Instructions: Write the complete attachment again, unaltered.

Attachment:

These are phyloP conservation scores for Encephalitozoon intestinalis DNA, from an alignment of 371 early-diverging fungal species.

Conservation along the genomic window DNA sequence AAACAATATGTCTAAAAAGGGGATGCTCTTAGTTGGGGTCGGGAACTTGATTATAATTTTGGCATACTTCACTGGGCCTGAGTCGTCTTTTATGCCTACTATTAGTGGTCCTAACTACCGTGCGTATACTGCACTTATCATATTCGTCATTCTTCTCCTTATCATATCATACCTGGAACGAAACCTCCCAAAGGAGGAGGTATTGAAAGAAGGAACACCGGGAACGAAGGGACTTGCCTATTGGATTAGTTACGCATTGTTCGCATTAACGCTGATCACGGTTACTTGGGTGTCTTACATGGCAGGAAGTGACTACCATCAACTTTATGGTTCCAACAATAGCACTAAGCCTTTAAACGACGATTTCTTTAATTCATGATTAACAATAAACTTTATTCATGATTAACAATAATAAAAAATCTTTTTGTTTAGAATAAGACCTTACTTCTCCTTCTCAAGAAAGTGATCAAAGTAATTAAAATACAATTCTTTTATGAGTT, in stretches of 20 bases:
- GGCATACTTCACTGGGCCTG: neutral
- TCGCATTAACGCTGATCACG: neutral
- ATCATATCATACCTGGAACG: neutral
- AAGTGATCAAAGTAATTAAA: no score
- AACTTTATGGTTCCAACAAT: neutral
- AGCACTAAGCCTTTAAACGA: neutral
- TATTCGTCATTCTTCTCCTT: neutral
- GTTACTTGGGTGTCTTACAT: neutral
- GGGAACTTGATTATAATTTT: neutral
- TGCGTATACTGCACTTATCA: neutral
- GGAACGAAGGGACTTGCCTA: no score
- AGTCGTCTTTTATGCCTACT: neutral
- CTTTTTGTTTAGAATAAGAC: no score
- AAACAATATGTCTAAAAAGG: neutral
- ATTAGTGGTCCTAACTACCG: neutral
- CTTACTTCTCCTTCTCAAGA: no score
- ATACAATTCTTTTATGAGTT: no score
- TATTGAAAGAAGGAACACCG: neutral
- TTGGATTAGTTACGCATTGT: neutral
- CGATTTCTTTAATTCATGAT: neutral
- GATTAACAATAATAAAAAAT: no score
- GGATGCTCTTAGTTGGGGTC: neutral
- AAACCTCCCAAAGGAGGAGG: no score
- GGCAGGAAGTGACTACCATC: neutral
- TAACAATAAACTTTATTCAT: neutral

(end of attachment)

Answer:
These are phyloP conservation scores for Encephalitozoon intestinalis DNA, from an alignment of 371 early-diverging fungal species.

Conservation along the genomic window DNA sequence AAACAATATGTCTAAAAAGGGGATGCTCTTAGTTGGGGTCGGGAACTTGATTATAATTTTGGCATACTTCACTGGGCCTGAGTCGTCTTTTATGCCTACTATTAGTGGTCCTAACTACCGTGCGTATACTGCACTTATCATATTCGTCATTCTTCTCCTTATCATATCATACCTGGAACGAAACCTCCCAAAGGAGGAGGTATTGAAAGAAGGAACACCGGGAACGAAGGGACTTGCCTATTGGATTAGTTACGCATTGTTCGCATTAACGCTGATCACGGTTACTTGGGTGTCTTACATGGCAGGAAGTGACTACCATCAACTTTATGGTTCCAACAATAGCACTAAGCCTTTAAACGACGATTTCTTTAATTCATGATTAACAATAAACTTTATTCATGATTAACAATAATAAAAAATCTTTTTGTTTAGAATAAGACCTTACTTCTCCTTCTCAAGAAAGTGATCAAAGTAATTAAAATACAATTCTTTTATGAGTT, in stretches of 20 bases:
- GGCATACTTCACTGGGCCTG: neutral
- TCGCATTAACGCTGATCACG: neutral
- ATCATATCATACCTGGAACG: neutral
- AAGTGATCAAAGTAATTAAA: no score
- AACTTTATGGTTCCAACAAT: neutral
- AGCACTAAGCCTTTAAACGA: neutral
- TATTCGTCATTCTTCTCCTT: neutral
- GTTACTTGGGTGTCTTACAT: neutral
- GGGAACTTGATTATAATTTT: neutral
- TGCGTATACTGCACTTATCA: neutral
- GGAACGAAGGGACTTGCCTA: no score
- AGTCGTCTTTTATGCCTACT: neutral
- CTTTTTGTTTAGAATAAGAC: no score
- AAACAATATGTCTAAAAAGG: neutral
- ATTAGTGGTCCTAACTACCG: neutral
- CTTACTTCTCCTTCTCAAGA: no score
- ATACAATTCTTTTATGAGTT: no score
- TATTGAAAGAAGGAACACCG: neutral
- TTGGATTAGTTACGCATTGT: neutral
- CGATTTCTTTAATTCATGAT: neutral
- GATTAACAATAATAAAAAAT: no score
- GGATGCTCTTAGTTGGGGTC: neutral
- AAACCTCCCAAAGGAGGAGG: no score
- GGCAGGAAGTGACTACCATC: neutral
- TAACAATAAACTTTATTCAT: neutral